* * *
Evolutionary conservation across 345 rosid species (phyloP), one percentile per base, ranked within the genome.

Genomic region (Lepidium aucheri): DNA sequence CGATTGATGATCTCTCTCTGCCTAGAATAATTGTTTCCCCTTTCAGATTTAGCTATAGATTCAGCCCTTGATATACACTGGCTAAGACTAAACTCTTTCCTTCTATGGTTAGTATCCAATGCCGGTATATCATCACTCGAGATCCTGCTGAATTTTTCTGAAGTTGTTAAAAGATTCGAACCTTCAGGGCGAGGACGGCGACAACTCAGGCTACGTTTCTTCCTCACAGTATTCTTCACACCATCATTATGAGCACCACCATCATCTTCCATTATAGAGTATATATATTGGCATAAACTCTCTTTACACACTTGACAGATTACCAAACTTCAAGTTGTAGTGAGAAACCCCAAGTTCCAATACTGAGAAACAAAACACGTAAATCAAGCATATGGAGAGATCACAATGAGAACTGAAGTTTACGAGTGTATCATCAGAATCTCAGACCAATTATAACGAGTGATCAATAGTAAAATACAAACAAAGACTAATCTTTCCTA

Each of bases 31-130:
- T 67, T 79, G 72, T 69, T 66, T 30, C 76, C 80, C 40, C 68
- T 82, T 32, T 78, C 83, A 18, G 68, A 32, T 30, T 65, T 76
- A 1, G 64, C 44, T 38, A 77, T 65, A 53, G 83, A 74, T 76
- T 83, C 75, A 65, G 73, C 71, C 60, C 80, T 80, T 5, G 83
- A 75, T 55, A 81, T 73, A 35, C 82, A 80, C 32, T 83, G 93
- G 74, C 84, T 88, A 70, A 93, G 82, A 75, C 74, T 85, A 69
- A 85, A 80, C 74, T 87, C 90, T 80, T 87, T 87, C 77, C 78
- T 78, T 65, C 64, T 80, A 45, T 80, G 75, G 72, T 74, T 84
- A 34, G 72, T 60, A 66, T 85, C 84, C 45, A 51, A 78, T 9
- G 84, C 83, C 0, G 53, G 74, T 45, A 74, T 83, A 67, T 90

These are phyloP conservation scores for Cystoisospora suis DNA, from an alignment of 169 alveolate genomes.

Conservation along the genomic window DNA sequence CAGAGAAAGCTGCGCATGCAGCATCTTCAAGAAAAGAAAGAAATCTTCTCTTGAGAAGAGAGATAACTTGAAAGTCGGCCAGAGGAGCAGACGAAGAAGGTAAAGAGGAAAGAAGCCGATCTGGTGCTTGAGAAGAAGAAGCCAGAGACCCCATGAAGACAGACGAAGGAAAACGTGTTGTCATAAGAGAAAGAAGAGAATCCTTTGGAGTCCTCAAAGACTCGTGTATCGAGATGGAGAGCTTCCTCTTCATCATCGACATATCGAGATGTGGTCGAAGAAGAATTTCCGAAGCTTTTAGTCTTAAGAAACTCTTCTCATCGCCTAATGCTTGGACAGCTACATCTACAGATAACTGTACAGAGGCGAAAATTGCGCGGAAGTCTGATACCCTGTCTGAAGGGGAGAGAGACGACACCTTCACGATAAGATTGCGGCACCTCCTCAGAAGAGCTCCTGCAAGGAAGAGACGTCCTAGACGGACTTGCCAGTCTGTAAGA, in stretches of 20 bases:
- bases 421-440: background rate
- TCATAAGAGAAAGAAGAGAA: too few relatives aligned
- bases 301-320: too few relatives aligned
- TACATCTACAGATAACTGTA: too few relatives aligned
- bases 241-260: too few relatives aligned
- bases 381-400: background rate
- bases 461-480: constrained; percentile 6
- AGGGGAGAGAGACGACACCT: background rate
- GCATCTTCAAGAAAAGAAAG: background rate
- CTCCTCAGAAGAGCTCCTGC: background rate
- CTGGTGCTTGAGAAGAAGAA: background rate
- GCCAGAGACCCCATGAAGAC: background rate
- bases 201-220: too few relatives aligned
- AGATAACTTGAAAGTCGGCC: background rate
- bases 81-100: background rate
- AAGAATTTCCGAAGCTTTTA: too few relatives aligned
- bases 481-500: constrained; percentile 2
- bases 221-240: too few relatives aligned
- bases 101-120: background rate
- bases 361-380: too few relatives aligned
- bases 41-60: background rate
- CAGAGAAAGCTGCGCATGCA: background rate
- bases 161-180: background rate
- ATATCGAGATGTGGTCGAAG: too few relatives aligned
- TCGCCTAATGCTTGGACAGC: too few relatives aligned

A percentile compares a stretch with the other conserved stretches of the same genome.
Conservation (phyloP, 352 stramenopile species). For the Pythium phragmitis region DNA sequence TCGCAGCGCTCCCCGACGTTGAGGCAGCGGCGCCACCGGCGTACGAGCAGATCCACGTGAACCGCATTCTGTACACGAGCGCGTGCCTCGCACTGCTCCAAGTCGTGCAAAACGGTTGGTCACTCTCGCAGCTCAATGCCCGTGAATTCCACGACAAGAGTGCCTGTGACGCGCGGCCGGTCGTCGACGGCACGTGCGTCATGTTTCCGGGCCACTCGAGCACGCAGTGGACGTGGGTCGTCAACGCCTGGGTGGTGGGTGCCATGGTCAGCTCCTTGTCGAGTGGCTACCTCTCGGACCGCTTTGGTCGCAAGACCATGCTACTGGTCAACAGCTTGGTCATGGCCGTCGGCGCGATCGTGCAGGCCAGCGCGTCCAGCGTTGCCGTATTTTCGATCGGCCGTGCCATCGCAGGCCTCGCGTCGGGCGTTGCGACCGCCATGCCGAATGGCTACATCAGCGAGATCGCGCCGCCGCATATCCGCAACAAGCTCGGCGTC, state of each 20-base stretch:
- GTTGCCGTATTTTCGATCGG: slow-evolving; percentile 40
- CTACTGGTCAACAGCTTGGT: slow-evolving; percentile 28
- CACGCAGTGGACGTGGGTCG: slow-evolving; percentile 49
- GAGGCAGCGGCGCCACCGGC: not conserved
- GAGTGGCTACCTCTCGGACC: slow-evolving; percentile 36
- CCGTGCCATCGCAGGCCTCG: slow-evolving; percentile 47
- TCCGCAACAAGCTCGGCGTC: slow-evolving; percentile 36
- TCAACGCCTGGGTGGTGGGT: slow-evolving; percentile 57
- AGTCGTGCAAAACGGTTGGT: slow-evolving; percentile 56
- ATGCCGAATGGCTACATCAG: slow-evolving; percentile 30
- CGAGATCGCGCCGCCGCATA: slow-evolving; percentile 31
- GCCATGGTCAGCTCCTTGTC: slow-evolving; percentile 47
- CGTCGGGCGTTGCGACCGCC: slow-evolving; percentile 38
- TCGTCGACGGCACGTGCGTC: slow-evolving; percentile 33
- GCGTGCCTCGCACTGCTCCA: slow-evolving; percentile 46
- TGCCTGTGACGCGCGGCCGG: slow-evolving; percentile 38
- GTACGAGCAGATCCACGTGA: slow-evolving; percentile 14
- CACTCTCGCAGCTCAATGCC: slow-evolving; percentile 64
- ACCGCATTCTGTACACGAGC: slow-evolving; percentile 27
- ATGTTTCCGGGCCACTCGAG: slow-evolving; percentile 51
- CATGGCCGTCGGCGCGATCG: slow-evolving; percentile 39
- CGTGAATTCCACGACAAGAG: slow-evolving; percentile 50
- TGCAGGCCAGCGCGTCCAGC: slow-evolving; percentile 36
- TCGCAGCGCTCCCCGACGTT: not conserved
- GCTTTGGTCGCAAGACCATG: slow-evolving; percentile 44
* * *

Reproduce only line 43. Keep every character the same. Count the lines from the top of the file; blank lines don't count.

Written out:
- GTTGCCGTATTTTCGATCGG: slow-evolving; percentile 40